A sailing polar plot is a reference graph in polar coordinates used to determine the fastest speed a sailboat can travel given the wind speed and heading of the boat, relative to the apparent wind.
Polar coordinates are just another way to represent points on a graph. Instead of using (x,y) coordinates, the polar coordinate system uses an angle and distance away from the origin. Since the boat will be using information in the form of angles and magnitude, the polar coordinate system might be able to simplify calculations.
The graph on the left shows the wind coming from the top of the graph, each of the lines spiraling out from the boats position represent the optimal speed available at the corresponding angle. The further away the line is from the center, the greater the possible speed.
A boat's polars are typically created one of two ways: data collection or computational. Polars are unique to each kind of boat. Altering the rig, hull and keel design will vastly change the polars of the entire boat. It is important to note that a polars are a best case scenario; they assume flat water, constant wind speed and good sail trim.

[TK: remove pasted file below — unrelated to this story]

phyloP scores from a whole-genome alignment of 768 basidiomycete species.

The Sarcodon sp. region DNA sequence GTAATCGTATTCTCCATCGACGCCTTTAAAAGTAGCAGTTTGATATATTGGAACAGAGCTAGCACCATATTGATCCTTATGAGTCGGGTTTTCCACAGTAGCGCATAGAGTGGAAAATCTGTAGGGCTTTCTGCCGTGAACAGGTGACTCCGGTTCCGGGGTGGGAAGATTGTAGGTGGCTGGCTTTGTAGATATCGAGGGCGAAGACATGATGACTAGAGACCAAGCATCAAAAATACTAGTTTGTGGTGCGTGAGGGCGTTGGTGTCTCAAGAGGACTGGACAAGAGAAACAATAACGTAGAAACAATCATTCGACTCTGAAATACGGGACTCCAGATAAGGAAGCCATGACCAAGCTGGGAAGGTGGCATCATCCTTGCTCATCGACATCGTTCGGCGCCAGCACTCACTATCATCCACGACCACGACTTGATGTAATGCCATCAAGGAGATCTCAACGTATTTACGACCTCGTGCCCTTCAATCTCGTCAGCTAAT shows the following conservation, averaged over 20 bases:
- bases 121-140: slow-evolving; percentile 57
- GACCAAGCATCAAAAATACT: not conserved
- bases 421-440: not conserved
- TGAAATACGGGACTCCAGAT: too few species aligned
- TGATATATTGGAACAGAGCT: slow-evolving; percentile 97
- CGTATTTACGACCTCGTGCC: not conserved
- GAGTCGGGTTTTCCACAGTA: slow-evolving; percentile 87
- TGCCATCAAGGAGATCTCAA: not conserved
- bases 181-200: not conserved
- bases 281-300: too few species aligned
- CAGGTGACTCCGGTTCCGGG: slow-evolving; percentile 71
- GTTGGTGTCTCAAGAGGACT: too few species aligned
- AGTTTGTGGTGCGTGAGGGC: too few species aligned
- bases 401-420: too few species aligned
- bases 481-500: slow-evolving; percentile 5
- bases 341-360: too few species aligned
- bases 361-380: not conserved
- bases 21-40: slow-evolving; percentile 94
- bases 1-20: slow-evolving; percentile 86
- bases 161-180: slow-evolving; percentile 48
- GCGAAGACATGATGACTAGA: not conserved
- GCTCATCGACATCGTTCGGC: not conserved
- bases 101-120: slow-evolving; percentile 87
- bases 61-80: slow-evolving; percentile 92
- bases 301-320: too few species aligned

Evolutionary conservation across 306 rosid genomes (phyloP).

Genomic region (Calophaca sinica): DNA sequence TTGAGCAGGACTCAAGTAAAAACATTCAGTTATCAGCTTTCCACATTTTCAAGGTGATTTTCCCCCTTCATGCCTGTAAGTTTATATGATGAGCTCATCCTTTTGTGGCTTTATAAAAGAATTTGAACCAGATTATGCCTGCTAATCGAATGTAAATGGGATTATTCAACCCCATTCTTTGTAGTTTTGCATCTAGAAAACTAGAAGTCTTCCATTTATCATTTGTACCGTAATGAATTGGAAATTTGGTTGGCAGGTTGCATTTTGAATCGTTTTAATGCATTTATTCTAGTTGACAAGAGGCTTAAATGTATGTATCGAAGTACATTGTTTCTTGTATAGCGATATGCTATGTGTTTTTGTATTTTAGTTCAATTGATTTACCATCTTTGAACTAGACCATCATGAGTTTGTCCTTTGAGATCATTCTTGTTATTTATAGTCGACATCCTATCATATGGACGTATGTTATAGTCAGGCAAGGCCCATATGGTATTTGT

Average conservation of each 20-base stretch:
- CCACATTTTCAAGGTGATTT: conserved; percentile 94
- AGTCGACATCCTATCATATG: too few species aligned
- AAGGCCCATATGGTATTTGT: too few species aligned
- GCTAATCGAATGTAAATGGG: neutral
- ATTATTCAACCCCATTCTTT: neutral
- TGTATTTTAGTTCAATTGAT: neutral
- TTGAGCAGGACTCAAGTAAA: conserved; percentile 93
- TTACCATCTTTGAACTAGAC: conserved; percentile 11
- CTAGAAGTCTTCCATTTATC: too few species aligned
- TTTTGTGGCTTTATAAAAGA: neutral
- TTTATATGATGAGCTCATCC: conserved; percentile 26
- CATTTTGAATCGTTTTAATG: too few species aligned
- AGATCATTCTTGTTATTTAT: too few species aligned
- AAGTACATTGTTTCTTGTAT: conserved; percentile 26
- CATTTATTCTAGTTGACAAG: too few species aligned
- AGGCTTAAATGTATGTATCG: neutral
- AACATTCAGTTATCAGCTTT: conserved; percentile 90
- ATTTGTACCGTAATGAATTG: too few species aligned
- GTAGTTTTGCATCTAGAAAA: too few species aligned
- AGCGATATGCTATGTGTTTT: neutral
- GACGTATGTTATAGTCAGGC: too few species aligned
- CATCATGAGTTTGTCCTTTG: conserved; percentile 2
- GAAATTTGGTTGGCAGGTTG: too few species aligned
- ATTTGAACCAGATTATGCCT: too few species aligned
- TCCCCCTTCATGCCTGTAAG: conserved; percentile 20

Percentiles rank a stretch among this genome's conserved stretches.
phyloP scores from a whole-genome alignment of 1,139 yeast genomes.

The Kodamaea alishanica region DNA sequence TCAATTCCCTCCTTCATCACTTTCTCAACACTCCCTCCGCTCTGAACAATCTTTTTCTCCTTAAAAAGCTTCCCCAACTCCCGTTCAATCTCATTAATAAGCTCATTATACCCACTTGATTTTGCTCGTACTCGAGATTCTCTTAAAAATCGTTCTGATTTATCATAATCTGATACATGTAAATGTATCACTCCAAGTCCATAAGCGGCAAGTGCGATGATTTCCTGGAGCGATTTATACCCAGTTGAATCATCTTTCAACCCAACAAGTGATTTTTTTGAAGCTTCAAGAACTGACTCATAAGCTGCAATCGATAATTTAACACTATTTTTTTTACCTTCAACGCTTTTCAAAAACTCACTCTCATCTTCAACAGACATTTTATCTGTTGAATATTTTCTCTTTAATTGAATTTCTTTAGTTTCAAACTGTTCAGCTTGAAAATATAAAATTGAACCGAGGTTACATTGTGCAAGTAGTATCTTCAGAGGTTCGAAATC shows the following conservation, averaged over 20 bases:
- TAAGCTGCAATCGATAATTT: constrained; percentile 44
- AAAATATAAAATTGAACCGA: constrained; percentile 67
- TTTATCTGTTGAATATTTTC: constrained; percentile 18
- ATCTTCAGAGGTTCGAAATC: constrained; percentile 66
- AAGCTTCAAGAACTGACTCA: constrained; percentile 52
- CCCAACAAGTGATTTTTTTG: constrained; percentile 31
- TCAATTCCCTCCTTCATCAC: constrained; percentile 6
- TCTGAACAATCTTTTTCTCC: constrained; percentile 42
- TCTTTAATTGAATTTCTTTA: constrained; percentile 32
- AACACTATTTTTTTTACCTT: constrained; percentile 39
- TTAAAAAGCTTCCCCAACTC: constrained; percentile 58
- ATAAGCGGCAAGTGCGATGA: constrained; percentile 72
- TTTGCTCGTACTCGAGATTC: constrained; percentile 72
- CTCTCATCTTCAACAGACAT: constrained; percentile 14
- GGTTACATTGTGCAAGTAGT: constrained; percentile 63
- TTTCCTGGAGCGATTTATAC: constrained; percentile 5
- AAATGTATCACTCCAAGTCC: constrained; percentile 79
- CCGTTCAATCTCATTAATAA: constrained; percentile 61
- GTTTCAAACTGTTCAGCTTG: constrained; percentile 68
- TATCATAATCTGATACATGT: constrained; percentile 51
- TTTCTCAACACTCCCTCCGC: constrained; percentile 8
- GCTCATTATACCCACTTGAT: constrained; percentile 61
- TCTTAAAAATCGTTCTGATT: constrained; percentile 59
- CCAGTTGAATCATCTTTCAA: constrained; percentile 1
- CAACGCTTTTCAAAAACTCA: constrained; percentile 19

Polars are most useful as a means of quantifying a boat's best possible velocity made good (VMG). VMG is the distance traveled in the direction of a target. For sailboats, it is very rare that a direct heading (ie sailing directly towards your intended target) has the best VMG. In effect, it is usually more efficient to steer a precise zig-zag path. Creating a polar plot for our boat would allow us to determine which direction the boat should point in order to achieve maximum VMG. Maximizing VMG results in the shortest time to get to a target. To create the polar plot, the boat needs to be sailed in varying wind conditions at different headings. The polar plot can be created by relating the apparent wind angle (AWA), apparent wind speed (AWS) and speed over ground (SOG).
If the polar data is stored in a lookup table or formula onboard, the boat could calculate it's most efficient heading. This defines the boat's tacking angles upwind, gybing angles downwind, and is useful for long distance navigation routing (a combination of both).